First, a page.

Emirates profits jump 24 percent in 2000
Dubai-owned Emirates airlines posted a 24 percent rise in net profit in 2000 despite volatile world markets and higher costs, group chairman Shaikh Ahmad Bin Saeed Al-Maktoum announced Saturday, April 28.
"We achieved a profit of 531 million dirhams ($144 million) for the group, an increase of 24.1 percent compared with last year's total of 428 million dirhams ($116.6 million)," Shaikh Ahmad told a press conference.
Of the overall income, profits for the airline alone rose 40.2 percent from 301 million dirhams ($82 million) to 422 million dirhams ($115 million), he said.
Emirates unit Dnata Airport Services returned a net income of 109 million dirhams ($29.7 million) compared with 127 million dirhams ($34.6 million) the previous year. Total revenues for the year ending March 31, 2001, also increased by 24 percent to 6.9 billion dirhams ($1.9 billion).
Shaikh Ahmad said a "remarkable upturn from December onwards brought us well into the black, and Dnata's net income too was only marginally lower than last year. Jet fuel prices continued to rise, but our fuel-purchasing policy saved us 200 million dirhams ($54.5 million) over the year compared to buying at prevailing market prices," he added.
Emirates, which flies to about 60 destinations worldwide, also saw a 19.8 percent jump in passengers to 5.7 million, while cargo carried was up 24.2 percent at 335,194 tons. Dnata, meanwhile, handled 12.8 million passengers through the new Shaikh Rashid terminal at Dubai airport and 573,000 tons of cargo, increases of 14.3 and 15 percent, respectively.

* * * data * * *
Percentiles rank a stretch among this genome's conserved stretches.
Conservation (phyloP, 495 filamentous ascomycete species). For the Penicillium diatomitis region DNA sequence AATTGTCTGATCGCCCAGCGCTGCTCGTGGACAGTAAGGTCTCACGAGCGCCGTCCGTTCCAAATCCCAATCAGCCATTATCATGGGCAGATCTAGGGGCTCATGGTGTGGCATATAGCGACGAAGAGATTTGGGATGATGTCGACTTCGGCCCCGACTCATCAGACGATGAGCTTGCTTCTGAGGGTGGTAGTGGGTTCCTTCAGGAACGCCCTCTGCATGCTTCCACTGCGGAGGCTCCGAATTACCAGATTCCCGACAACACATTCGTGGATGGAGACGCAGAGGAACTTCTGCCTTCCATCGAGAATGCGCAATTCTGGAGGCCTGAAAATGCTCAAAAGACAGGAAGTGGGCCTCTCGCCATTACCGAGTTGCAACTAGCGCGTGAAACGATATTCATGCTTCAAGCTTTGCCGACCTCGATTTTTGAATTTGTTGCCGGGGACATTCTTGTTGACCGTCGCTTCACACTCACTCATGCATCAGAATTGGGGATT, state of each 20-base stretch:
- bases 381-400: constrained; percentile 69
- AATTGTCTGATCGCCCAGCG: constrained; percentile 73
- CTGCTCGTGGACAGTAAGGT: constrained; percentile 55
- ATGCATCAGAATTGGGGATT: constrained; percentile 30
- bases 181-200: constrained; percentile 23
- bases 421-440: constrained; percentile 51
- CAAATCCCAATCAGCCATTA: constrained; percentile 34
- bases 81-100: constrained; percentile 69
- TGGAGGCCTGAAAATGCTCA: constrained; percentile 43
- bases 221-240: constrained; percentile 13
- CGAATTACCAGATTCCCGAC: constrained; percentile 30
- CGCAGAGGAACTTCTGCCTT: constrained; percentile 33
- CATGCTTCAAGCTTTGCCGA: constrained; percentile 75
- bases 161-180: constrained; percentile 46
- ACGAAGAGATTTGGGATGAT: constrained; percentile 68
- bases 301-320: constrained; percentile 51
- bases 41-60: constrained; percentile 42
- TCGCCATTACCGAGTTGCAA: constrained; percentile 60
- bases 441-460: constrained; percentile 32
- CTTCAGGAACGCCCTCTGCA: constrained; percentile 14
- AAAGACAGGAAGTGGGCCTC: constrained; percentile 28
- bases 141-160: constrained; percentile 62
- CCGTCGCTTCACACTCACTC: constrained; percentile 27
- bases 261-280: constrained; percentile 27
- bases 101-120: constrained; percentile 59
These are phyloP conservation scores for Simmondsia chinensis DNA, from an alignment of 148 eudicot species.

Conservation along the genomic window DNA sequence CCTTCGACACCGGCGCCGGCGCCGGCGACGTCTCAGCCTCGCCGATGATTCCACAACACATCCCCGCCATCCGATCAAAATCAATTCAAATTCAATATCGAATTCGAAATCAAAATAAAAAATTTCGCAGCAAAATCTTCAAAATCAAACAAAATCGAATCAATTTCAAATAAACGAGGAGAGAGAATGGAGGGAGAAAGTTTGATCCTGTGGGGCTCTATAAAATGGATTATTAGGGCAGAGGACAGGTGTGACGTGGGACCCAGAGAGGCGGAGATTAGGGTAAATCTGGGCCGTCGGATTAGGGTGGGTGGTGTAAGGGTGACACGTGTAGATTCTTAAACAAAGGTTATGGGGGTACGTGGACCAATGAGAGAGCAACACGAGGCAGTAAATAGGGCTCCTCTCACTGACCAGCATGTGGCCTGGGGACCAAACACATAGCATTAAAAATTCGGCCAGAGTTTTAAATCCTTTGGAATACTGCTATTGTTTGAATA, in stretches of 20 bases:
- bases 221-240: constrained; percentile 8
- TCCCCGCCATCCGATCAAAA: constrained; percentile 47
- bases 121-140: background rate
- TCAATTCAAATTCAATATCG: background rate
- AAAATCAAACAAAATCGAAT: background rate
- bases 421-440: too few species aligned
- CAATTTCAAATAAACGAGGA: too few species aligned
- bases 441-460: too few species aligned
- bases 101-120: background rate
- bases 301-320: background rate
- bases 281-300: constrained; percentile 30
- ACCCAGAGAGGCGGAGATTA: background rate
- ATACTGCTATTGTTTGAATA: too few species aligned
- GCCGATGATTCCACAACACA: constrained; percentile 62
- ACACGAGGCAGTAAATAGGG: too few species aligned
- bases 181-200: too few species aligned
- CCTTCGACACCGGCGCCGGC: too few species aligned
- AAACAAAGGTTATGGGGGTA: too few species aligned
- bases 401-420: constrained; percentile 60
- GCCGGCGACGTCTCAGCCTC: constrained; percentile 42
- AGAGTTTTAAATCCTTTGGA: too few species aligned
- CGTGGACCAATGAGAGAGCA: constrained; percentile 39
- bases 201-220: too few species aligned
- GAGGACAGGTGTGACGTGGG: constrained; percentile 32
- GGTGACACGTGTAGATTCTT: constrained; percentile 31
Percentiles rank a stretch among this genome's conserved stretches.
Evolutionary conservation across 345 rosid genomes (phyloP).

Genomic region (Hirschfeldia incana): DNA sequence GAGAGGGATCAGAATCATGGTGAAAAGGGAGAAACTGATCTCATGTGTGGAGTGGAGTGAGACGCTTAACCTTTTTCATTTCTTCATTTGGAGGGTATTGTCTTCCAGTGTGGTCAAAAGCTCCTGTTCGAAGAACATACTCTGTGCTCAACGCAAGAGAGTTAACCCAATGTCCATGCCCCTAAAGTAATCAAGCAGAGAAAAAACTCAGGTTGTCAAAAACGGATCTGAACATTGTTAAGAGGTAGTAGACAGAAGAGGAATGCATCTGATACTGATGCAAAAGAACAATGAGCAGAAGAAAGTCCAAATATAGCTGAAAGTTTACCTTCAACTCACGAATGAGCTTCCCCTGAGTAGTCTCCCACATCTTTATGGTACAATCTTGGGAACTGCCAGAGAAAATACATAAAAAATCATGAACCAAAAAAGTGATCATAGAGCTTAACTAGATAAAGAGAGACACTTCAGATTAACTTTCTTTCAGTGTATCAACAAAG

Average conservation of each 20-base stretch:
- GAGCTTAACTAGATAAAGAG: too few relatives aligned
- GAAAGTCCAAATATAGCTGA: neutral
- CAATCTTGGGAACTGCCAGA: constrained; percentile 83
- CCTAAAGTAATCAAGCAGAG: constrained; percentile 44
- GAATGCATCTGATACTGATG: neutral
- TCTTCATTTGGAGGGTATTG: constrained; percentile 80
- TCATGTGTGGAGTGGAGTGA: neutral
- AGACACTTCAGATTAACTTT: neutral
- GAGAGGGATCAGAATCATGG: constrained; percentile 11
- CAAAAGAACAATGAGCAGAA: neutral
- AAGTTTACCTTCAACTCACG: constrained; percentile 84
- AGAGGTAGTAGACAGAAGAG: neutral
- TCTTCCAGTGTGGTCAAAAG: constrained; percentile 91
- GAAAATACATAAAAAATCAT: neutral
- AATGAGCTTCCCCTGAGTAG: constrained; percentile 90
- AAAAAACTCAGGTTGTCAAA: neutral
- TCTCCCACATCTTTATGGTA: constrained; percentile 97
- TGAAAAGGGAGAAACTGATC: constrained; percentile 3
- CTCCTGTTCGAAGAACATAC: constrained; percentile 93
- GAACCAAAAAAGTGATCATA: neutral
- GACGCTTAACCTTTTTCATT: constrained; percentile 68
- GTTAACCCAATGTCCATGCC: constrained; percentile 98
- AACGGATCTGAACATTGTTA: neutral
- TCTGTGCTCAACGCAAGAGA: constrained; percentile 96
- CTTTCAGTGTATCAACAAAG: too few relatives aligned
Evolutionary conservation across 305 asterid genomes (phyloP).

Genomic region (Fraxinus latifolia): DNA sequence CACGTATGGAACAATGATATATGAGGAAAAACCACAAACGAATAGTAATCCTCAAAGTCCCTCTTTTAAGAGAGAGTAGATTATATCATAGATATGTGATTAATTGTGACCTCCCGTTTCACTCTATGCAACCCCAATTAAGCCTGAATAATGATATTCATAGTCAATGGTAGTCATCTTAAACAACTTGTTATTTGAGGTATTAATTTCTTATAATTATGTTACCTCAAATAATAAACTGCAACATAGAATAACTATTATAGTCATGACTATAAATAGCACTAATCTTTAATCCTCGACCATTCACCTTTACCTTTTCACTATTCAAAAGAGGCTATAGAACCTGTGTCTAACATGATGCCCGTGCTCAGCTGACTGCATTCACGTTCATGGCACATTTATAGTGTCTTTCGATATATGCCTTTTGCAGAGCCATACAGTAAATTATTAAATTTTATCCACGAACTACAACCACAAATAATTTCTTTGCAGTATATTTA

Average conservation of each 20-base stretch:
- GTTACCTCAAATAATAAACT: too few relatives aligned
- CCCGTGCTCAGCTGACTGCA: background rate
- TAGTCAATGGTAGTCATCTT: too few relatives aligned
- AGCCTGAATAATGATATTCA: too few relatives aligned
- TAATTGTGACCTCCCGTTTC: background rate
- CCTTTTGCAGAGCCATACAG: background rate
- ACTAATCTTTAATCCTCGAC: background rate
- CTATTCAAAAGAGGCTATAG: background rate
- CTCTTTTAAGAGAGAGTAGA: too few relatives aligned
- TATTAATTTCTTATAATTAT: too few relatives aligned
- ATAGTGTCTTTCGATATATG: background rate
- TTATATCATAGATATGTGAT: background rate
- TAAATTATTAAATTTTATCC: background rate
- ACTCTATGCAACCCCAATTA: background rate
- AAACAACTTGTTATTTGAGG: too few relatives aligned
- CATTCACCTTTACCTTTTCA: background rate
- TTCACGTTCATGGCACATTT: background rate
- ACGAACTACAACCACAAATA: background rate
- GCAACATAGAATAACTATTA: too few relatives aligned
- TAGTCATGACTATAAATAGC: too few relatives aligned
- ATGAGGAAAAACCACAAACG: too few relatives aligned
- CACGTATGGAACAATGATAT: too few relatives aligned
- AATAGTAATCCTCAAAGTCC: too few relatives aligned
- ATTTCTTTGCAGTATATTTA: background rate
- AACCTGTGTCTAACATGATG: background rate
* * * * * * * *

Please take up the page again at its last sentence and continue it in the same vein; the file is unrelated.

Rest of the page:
Shaikh Ahmad said the group had "approximately four billion dollars worth of aircraft on order", adding that it was aiming to have more than 100 planes operational over the next 10 years, compared to 35 today.
He put the cost of the expansion of Dubai airport, construction on which is due to start in 2002, at two billion dollars. "There will be a bigger terminal than the existing one as well as a concourse. It will be a completely new and bigger facility," he said.
Shaikh Ahmad, who is also Dubai's civil aviation chief, has said the airport would have an annual capacity of 45 million passengers by 2015. More than 100 airlines were operating almost 400 flights a day in Dubai by the end of 2000, a figure expected to double after the new terminal is completed.
It will be in the shape of a giant plane wing 1.2 kilometers (0.75 miles) long and capable of handling 64 parked planes and will be reserved for Emirates passengers.
If growth continues into the second decade, Dubai plans to build a totally new airport near the free zone of Jebel Ali, 50 kilometers (30 miles) out of town.
The airline was founded in 1985 and plans to dethrone Saudia as the leading carrier in terms of passenger volume in the Middle East by 2003. — (AFP, Dubai)
© Agence France Presse 2001
© 2001 Mena Report (www.menareport.com)